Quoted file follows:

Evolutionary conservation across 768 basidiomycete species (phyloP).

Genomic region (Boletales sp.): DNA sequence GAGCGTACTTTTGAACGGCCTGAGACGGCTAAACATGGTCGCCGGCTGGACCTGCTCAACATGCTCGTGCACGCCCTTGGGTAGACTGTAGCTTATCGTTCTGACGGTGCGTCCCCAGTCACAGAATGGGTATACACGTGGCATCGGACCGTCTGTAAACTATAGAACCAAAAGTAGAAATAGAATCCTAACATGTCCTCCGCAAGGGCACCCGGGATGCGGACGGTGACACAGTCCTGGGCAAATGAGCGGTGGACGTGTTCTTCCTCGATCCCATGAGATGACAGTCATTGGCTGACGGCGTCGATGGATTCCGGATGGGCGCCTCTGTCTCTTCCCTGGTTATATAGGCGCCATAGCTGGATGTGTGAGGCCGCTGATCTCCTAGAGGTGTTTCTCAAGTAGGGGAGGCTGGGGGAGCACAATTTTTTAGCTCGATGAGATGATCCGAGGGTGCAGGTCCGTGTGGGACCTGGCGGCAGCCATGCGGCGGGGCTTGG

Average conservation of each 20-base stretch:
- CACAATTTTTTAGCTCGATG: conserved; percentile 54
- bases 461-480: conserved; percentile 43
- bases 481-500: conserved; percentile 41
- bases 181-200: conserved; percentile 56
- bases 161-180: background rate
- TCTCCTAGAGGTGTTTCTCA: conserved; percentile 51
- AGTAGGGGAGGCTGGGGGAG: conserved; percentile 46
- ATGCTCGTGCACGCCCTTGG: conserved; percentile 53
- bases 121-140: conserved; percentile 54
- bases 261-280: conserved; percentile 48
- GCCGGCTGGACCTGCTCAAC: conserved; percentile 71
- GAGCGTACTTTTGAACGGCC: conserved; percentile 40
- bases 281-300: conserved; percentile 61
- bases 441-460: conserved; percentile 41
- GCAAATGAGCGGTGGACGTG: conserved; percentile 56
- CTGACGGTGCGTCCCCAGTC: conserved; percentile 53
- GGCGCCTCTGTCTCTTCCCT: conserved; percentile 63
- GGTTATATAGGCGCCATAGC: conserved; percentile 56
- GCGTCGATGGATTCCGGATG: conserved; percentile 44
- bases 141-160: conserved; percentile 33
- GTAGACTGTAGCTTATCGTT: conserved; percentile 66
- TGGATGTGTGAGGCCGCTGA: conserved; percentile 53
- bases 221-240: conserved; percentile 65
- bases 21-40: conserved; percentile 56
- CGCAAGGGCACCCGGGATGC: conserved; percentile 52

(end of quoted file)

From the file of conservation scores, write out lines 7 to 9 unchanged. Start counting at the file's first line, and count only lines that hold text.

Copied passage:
- bases 181-200: conserved; percentile 56
- bases 161-180: background rate
- TCTCCTAGAGGTGTTTCTCA: conserved; percentile 51